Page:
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Home / West-bengal / North Bengal University alumni glare on Partha Chatterjee doctorate

North Bengal University alumni glare on Partha Chatterjee doctorate

Vice-chancellor Subires Bhattacharyya urged to form a committee to investigate the process adopted to confer a degree to the former education minister
Partha Chatterjee
Partha Chatterjee
File Photo

Binita Paul   |   Siliguri   |   Published 11.08.22, 01:25 AM

Alumni members of North Bengal University on Monday wrote to the vice-chancellor seeking a committee to investigate allegations of wrongdoing in conferring a doctorate degree on Partha Chatterjee, the former minister who is currently under arrest in a teacher recruitment controversy.

In 2014, then minister Chatterjee had submitted his thesis titled “Transforming Indian economy into knowledge economy: the role of human resources with reference to India”, under the supervision of Anil Bhuimali, a professor in the NBU’s department of economics, for his PhD.

Tapas Chatterjee, the secretary of the alumni association said that they have written a letter to the vice-chancellor, Subires Bhattacharyya, to form a committee to investigate the process adopted to confer a degree to the former education minister.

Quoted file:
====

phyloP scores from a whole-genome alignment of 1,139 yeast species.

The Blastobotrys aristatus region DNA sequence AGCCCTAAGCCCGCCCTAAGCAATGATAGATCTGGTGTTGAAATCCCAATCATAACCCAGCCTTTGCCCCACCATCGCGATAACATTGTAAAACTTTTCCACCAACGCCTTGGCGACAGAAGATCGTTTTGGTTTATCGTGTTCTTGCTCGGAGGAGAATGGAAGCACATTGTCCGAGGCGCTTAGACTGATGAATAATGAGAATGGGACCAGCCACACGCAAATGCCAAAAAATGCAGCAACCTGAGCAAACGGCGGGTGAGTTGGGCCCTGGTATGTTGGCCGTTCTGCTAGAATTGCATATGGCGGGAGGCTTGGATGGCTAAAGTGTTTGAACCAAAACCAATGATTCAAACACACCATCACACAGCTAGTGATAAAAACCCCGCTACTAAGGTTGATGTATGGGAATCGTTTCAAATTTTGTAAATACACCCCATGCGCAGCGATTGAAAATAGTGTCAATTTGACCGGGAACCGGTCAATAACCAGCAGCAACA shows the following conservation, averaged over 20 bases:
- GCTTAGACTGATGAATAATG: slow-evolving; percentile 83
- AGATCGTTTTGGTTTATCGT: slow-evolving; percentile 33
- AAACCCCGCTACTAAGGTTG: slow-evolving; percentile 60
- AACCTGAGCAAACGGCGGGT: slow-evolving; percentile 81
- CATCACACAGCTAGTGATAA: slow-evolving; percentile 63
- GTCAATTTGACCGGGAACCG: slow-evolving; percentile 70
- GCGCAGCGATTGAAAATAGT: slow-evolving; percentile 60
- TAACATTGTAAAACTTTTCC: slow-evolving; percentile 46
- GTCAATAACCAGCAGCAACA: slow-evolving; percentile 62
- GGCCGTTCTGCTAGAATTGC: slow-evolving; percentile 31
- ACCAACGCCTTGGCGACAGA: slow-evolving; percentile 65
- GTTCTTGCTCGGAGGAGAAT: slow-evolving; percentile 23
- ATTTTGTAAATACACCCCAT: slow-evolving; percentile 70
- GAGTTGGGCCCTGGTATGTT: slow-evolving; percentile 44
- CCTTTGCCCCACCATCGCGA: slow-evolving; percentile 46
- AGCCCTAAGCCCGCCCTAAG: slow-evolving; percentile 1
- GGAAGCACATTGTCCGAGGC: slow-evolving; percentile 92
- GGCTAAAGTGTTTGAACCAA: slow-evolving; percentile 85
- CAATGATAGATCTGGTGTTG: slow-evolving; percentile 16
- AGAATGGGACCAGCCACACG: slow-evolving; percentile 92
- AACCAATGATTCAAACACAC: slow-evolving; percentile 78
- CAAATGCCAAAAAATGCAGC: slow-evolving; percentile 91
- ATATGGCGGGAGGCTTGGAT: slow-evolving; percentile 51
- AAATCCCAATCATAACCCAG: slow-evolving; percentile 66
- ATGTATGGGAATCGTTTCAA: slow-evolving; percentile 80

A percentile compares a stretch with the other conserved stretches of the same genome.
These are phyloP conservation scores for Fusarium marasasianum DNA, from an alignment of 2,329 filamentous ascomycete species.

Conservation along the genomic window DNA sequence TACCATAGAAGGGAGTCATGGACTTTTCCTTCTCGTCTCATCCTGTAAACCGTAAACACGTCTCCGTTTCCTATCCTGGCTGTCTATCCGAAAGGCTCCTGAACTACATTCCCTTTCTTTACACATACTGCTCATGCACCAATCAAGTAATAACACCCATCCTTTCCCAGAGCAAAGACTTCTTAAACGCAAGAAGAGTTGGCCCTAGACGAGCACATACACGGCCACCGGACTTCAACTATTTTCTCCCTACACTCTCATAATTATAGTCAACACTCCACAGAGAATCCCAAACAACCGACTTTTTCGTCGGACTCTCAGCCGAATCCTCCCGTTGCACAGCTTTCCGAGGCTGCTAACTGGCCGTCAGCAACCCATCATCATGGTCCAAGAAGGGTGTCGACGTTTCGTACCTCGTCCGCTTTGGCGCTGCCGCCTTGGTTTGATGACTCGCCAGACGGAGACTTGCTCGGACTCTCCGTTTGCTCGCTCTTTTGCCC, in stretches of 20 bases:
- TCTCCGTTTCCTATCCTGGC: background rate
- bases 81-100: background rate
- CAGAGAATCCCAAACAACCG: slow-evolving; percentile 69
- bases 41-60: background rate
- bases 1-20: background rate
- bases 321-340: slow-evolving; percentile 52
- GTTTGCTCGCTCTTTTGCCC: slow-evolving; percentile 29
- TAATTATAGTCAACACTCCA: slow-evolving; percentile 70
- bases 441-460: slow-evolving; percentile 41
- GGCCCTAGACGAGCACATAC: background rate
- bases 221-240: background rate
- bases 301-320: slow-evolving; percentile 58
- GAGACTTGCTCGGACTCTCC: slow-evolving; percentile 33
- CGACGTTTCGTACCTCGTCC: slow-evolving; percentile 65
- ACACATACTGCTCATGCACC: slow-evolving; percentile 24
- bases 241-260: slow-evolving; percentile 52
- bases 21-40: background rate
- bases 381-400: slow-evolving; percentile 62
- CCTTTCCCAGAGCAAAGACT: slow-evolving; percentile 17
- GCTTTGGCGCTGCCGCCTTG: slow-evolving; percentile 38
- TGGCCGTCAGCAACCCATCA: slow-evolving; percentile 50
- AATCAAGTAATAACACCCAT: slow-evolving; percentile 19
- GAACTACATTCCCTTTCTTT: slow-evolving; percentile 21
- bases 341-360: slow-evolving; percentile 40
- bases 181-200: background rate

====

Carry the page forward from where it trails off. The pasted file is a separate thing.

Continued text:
“It is alleged that there are procedural lapses while awarding PhD degree to Partha Chatterjee. Several rules and regulations need to be followed like an entrance exam, 75 per cent attendance in the classes and so on,” said the secretary.

The alumni member added that there were allegations that many procedures were not adopted.

“It has been alleged that the former minister did not follow any of the rules and submitted his thesis in 10 months, a process which generally takes years. We want the truth to be out,” he said.

Fifty alumni members of the NBU have put their names in the letter to the VC stating that the controversies that have been reported in the media has “caused severe dismay among the stakeholders of higher education”.

“We earnestly request you to kindly constitute a committee to investigate the matter, let the truth come to light and take appropriate action against the persons involved in corrupt practices,” the letter states.

Alumni members in the letter added that reports of discrepancies in awarding process of the degree questions seriously damages the image of the university and that they “feel hurt by such propaganda and (would be) ashamed if the allegations are found true.”

“Our association wants a clear picture through an investigation and wants to protect the image of the university as well. This kind of controversy also questions the integrity of the teachers involved in the process,” a source said.

The NBU was set up in 1962 with affiliation from 50 colleges of the region. This is not the first time that the former minister has been embroiled in a controversy over his doctorate degree.

Earlier there were allegations from the faculty and scholars familiar with the content of the minister’s thesis that several of its chapters contain long verbatim extracts from papers by various authors without appropriate citations as required under academic protocols. The former minister, however, had said that all the authors name had been properly acknowledged in the citation.



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